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USC College Hosts Prominent Japanese Ethnomusicologist and Biwa Performer

USC College Hosts Prominent Japanese Ethnomusicologist and Biwa Performer

By Kaitlin Solimine
September 2004

Music on one of Japan’s oldest instruments — the biwa, a type of lute — will be played and discussed at USC College Sept. 23 & 24 by a preeminent Japanese musicologist and an Irish biwa performer.

Haruko Komoda, a preeminent ethnomusicologist specializing in traditional Japanese music, and Charlie Marshall, an Irish biwa performer who is also known as Thomas Ranjo, will present two lecture-demonstrations on the biwa in collaboration with the USC College Project for Premodern Japan Studies.

The lecture-demonstration series begins on Sept. 23 at 6:45pm in the East Asia (Stoops) Library. The second lecture will take place at 3pm on Sept. 24 in the Senior Commons Room of International Residential College at Parkside. The events are free and open to the public. For more information, contact Professor Joan Piggott at (213) 821-5872.

The lecture-demonstrations will discuss the history of the biwa, a short-necked lute, which is one of the oldest Japanese instruments, said to have been brought to Japan via the Silk Road in the 7th century. It originally was used in court music; later, in the medieval period, itinerant storytelling blind priests used it to accompany their chants of Buddhist sutras. From the thirteenth century onwards, the biwa was also used to perform librettos comprising the Tale of Heike, an epic masterpiece of classical Japanese literature.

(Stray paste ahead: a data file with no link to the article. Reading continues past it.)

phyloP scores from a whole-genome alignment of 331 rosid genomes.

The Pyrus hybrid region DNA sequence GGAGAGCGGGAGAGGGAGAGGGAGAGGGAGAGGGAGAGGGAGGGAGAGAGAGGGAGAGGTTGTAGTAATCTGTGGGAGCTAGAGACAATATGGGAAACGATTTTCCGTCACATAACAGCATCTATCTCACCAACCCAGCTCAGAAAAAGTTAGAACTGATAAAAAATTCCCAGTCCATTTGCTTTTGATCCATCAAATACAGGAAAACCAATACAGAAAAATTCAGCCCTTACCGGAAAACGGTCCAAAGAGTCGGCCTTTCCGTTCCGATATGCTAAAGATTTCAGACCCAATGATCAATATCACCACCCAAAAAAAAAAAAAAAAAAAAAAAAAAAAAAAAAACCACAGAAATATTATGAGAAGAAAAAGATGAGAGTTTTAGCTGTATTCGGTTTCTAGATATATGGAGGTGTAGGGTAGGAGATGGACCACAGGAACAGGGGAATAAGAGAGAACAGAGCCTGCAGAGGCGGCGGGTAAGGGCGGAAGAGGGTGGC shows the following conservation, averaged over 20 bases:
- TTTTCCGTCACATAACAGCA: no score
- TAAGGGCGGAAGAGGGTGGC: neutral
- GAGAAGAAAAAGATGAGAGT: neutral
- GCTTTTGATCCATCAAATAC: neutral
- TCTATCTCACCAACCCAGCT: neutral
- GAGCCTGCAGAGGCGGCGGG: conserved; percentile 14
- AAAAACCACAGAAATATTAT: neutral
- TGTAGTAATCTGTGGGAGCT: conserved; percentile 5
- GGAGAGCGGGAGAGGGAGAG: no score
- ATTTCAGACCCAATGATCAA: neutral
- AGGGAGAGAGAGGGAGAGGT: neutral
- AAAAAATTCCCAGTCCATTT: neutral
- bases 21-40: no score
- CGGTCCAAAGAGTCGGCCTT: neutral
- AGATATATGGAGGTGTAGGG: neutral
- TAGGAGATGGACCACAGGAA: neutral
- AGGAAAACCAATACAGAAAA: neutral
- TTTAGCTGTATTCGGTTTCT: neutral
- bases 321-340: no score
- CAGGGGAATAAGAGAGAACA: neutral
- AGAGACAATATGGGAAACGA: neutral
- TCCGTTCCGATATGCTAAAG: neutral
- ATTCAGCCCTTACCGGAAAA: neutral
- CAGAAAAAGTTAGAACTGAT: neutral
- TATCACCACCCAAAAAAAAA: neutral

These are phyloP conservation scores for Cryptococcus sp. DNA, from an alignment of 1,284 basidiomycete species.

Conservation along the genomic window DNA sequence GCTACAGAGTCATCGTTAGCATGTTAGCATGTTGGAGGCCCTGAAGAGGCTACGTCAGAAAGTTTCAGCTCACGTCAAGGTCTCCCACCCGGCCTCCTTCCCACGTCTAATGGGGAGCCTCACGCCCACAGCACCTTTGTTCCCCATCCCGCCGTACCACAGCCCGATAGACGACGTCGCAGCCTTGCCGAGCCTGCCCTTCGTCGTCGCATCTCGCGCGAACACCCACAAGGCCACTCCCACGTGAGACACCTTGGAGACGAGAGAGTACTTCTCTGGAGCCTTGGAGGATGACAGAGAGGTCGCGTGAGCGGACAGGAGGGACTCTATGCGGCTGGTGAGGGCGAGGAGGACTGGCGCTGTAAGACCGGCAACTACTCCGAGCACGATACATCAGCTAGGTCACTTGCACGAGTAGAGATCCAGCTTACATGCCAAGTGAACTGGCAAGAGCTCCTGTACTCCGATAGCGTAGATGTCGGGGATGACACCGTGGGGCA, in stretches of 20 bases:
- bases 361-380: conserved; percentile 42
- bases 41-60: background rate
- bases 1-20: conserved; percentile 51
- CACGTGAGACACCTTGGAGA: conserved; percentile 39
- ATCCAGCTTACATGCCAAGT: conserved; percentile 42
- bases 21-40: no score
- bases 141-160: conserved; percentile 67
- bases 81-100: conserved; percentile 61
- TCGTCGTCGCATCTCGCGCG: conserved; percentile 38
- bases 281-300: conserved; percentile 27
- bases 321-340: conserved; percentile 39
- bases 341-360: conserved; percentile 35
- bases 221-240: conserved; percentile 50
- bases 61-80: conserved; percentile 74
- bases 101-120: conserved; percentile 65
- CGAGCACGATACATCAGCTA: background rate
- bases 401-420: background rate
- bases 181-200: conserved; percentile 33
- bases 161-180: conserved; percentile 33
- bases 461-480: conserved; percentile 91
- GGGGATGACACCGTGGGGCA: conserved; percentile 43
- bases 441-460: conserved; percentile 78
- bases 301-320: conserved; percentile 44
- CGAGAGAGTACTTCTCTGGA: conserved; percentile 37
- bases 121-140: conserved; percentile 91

Since the biwa had a wide range of performance modes, scholars from diverse disciplines are interested in its history.

“This event will bring together USC and Southern California scholars interested in history, art history, literature, and music, and we expect interest from members of L.A.’s East Asian communities as well,” says USC College History Professor Joan Piggott. Piggott, who directs the College’s Project for Premodern Japan Studies, worked with Columbia University’s Institute for Medieval Japanese Studies to bring the pair to USC. Also sponsoring the event are the USC East Asia Studies Center; the departments of History, East Asian Languages and Cultures; the Southern California Japan Seminar, and the USC-Huntington Early Modern Studies Institute.

In her first lecture, Komoda will discuss three types of biwa and their historical development, followed by a performance of their various repertoires by Marshall. He is an Irish musicologist originally trained as an organist but now well known as a biwa player. Komoda’s second lecture will discuss “The History of Blind Musicians in Japan,” focusing on “biwa monks” who have performed music from the Tale of the Heike corpus into modern times. Marshall will join in to demonstrate their musical artistry.

“It is really interesting to see an Irishman playing a traditional Japanese instrument,” says Piggott, holder of the Gordon L. MacDonald Chair in History.

Established in 2003, the Project for Premodern Japan Studies coordinates a vibrant program of classes, speakers, workshops and conferences to educate the community about premodern Japan. The project is also leading the ongoing campaign to expand the Japan collection in the East Asia Library.